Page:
The Wrap-Up: The Week in Food

Every Friday, we fill you in on what’s been happening in the local restaurant world.

• Richard Blais, a Top Chef season-four finalist, announced that he’s bringing his Flip Burger Boutique to DC’s Penn Quarter next year. The slogan for the restaurant, which Blais would like to make a nationwide chain, is “fine dining between two buns,” and the first location is in Atlanta. The menu there has 20 burgers, which include such ingredients as Japanese Kobe beef, foie gras, kimchee ketchup, and pickled apples. Sides include vodka-battered onion rings with beer honey mustard and veal-sweetbread nuggets. The molecular-gastronomy fanatic also has liquid-nitrogen milkshakes whose flavors include Krispy Kreme, pistachio-and-white-truffle, and foie gras.


• Yaku, a Peruvian restaurant specializing in chifa cuisine, will close in January, reports Tim Carman of the Washington City Paper. Owner Mauricio Fraga-Rosenfeld, who also owns Chi-Cha Lounge, Gua-Rapo, the Kitchen, and Ceviche, blames it on the Court House location not the concept. The business was sold to another group, who will switch the space at the beginning of next year to a sushi restaurant with rock music.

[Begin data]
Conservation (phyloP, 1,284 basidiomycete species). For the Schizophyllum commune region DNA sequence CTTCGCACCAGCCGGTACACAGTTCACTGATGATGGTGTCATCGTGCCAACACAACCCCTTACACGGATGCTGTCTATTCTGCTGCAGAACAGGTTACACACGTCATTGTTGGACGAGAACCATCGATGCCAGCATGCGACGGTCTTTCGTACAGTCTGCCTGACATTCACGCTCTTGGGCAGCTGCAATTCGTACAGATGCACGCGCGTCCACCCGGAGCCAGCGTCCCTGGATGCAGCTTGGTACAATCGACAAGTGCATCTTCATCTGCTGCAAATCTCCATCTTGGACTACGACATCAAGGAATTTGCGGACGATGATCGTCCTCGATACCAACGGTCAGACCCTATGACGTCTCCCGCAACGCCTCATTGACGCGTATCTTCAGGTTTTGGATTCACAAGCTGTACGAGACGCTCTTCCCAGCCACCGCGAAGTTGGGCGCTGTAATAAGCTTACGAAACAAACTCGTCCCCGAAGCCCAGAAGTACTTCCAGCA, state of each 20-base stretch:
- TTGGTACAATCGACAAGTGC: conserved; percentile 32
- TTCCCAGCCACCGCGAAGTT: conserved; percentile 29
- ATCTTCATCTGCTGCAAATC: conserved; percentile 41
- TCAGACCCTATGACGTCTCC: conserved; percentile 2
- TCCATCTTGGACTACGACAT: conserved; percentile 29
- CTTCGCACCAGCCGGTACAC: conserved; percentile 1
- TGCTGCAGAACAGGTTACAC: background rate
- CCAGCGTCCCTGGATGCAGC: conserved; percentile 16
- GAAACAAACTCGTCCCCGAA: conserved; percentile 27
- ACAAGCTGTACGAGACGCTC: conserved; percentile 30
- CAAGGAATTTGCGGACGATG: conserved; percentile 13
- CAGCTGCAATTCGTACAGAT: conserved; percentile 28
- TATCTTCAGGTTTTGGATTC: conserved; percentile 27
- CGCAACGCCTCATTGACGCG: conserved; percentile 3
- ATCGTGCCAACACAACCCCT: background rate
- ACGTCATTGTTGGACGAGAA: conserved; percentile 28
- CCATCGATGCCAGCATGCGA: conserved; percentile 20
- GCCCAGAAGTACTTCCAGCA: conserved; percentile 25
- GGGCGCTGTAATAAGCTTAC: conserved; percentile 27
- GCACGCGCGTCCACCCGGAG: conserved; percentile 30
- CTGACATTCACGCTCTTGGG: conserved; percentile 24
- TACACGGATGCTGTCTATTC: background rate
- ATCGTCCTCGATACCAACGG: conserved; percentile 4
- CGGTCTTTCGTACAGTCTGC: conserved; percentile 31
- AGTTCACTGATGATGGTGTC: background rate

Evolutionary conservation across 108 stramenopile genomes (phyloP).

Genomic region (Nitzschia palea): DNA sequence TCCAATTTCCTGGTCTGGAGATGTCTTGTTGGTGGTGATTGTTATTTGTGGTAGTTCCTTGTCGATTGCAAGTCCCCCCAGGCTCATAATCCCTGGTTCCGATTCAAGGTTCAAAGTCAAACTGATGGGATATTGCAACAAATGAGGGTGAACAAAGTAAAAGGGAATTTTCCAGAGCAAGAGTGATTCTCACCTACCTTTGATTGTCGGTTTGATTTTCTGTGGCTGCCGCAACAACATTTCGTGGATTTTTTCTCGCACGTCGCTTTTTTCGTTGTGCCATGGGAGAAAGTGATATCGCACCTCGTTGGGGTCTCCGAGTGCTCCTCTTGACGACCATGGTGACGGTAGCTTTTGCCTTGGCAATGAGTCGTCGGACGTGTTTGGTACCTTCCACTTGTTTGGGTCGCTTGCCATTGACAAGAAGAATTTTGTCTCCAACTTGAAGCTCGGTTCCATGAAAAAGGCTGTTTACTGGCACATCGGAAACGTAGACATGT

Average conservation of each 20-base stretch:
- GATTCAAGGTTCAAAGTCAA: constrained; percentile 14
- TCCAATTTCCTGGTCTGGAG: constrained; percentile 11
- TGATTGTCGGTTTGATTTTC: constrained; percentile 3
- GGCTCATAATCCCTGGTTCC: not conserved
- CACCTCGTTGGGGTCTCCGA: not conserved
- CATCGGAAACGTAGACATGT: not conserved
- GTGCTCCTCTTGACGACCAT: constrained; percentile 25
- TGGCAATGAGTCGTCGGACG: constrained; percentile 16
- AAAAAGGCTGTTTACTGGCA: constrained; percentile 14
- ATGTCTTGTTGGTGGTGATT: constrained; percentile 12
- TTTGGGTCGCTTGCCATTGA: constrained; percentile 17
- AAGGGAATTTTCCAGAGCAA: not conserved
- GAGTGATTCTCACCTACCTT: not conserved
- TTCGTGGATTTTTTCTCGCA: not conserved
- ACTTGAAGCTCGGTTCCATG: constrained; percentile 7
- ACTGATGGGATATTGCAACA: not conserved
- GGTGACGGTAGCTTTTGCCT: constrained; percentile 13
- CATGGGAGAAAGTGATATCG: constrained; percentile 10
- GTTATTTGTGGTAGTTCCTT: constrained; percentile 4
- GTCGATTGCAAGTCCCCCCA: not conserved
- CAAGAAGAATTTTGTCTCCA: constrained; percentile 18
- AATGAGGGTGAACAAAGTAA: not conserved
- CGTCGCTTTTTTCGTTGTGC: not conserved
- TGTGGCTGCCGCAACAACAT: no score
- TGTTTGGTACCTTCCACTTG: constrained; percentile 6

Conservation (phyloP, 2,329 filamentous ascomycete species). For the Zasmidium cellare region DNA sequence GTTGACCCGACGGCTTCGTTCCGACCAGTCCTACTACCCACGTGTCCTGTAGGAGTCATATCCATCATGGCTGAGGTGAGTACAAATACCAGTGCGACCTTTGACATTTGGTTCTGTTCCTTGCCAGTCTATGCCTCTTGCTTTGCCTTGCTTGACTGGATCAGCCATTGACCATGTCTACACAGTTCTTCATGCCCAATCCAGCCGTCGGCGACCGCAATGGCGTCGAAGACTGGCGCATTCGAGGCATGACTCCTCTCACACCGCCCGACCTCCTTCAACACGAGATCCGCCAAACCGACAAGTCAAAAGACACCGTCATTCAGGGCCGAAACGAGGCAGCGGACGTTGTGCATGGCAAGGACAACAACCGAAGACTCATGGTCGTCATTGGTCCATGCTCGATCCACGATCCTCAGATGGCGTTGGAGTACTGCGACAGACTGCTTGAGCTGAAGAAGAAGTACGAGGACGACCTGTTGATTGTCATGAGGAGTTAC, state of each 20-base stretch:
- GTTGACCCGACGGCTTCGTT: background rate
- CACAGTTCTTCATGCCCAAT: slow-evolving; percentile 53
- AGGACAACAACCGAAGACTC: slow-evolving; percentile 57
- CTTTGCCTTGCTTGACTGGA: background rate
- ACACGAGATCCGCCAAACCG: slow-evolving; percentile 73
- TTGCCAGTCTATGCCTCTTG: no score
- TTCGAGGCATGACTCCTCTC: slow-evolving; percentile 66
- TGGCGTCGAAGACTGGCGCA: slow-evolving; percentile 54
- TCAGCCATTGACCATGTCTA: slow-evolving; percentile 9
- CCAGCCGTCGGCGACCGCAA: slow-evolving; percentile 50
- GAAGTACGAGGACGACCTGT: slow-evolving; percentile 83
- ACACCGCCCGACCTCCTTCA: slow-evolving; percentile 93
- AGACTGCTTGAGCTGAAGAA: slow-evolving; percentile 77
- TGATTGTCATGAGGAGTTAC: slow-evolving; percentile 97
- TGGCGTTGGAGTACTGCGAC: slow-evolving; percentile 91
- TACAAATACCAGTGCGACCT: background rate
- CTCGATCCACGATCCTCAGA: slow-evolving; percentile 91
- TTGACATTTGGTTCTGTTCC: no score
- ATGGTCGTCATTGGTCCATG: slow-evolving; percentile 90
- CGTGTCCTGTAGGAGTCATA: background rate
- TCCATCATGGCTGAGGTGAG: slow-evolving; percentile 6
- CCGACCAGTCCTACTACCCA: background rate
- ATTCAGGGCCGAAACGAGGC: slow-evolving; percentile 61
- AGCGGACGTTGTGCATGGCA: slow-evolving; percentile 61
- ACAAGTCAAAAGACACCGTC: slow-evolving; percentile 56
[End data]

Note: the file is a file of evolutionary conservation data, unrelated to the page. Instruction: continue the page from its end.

• Washington hasn’t seen the end of the cupcake craze, according to the Washington Business Journal. Jeff Clabaugh reports that Crumbs Bake Shop, which opened its first store in 2003 in Manhattan, is planning outposts in six Washington neighborhoods for next March. The 25 current locations each bake 50 varieties of cupcakes, which come in three sizes: taste, classic, and signature, a mammomth four-inch-tall treat.

• Alan Richman of GQ magazine has anointed small-plates master José Andrés chef of the year, saying that he’s “the premier Spanish chef working in America.” Richman named his five favorite Andrés dishes, which include plates from Jaleo, Minibar, Zaytinya, and the Bazaar, Andrés’s Los Angeles restaurant.

• The Washington Post’s Tom Sietsema finds out the owners behind Nooshi and Spices are opening DC Diner (a tentative name) in Cleveland Park. Preliminary plans call for diner-like hours (6 AM to 2 AM), a farm-inspired interior, and “Asian sandwiches.” We’re hoping that includes a good banh mi.


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